The season of stuff is officially upon us and it’s hitting me like a fever. The constant assault of advertisements and marketing emails is wearing me down as it often does this time of year. It’s like the water torture where little drops are rhythmically hitting you in the forehead. At first you might be able to ignore it, but eventually, it drives you insane.
The first desire was for a new watch, triggered by REI emails promising 20% off one full-priced item. Thankfully, GPS devices were excluded from that promotion. I then hunted around and discovered I could get the watch through a pro-deal for even less than the coupon would have allowed. Once I found this out, my frenzy dissipated. If I could get the watch at a good deal anytime, suddenly it wasn’t at all important that I got it now.
This drove home for me the fundamental marketing lesson of scarcity. Make people feel like they’ve got to act fast or else they will miss out on a deal. If I really needed the watch, I’d buy it whenever at whatever cost was required.
I wish I could say that getting past my moment of intense desire over buying a new watch allowed me to let go of it completely, but I still want that damn watch. Do I think it will make me run faster and with more stamina? Will it’s smaller size look more stylish on my bony wrists and not accentuate the skinniness of my arms quite so much? Surely knowing my heart rate by simply glancing down at my wrist will make my life better. Right?
My current big desire is for a new iPhone, and of course it needs to be the more expensive model. It’s got three cameras you know, because…, because…,
…because three is more than one?
I can justify a new phone more than the watch. Last April while living in New Zealand, I dropped my current phone onto the pavement and severely cracked the screen. But that was seven months ago. The phone still does way more than what a phone is supposed to do.
No, it’s camera doesn’t take great pictures in low light and I can’t just look at it to unlock it, but would these things have any tangible impact at all on my satisfaction with life? Meanwhile, the retirement funds are not yet topped off for the year, and I DO want to retire someday.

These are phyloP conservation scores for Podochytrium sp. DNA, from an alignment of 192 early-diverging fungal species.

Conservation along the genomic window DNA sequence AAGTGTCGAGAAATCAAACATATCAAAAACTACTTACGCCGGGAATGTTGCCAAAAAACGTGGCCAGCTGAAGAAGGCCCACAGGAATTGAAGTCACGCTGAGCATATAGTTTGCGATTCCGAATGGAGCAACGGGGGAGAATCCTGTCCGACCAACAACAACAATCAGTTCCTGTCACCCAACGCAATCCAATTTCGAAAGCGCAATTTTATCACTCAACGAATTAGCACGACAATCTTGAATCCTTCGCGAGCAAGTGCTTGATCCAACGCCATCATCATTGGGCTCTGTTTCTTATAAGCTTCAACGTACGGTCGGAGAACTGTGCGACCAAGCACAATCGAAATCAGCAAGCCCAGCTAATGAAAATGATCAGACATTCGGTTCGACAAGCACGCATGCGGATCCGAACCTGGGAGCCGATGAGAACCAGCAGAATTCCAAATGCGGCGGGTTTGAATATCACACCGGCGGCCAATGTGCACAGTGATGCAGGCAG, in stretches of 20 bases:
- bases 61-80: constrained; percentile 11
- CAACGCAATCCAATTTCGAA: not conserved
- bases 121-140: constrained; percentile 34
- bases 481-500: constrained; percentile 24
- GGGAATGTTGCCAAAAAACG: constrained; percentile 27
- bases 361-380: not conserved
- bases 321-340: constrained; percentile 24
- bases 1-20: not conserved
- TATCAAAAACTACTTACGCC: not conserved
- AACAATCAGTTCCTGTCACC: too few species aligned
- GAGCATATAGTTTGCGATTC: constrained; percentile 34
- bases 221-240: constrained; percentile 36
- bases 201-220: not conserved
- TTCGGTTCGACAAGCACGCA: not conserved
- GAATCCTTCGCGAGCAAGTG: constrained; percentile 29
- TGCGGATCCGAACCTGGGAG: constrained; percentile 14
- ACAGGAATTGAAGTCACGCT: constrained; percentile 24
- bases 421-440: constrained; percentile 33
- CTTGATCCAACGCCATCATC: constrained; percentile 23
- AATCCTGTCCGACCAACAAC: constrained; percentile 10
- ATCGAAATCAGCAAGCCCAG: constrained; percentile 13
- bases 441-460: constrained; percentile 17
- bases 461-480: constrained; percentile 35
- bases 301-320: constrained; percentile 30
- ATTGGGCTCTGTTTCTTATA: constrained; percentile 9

There are plenty of less expensive wants as well. New Bluetooth headphones (noise-canceling of course), an Apple pencil so I can doodle even though I have paper and pencil and still rarely doodle, and a bicycle. Ok, that last one is kind of expensive as well.
None of it will make me happy. This I know, and yet it is hard for my senses to internalize this knowledge. The want of stuff causes the heart to speed up and breathing to grow shallower. Fondling a new device at the Apple store feels like being on a date and wanting so badly to give them a kiss.
As I wade through these powerful feelings during the season of stuff, I hope to be mindful of my urges. I want to be able to ask myself some simple questions.
- Does it serve a useful purpose?
- Does it provide joy?
- Do I already have something that serves this purpose or provides joy in this way?
- Can I get more value from the things I already have?
Like all feelings, the ones these objects of desire incite will rise and fall. I need to remember this. I need to hold on while the waves pass. I need to remember that the times in my life when I’ve lived the most are also the times that I’ve had the least.
This is really good John.
It is also interesting, find, how exciting the search is. The research into the desired object. Yet, once the purchase button is clicked, one is left with an empty feeling of ‘why did I just spend that much money on that?’
Really well written also. Thanks.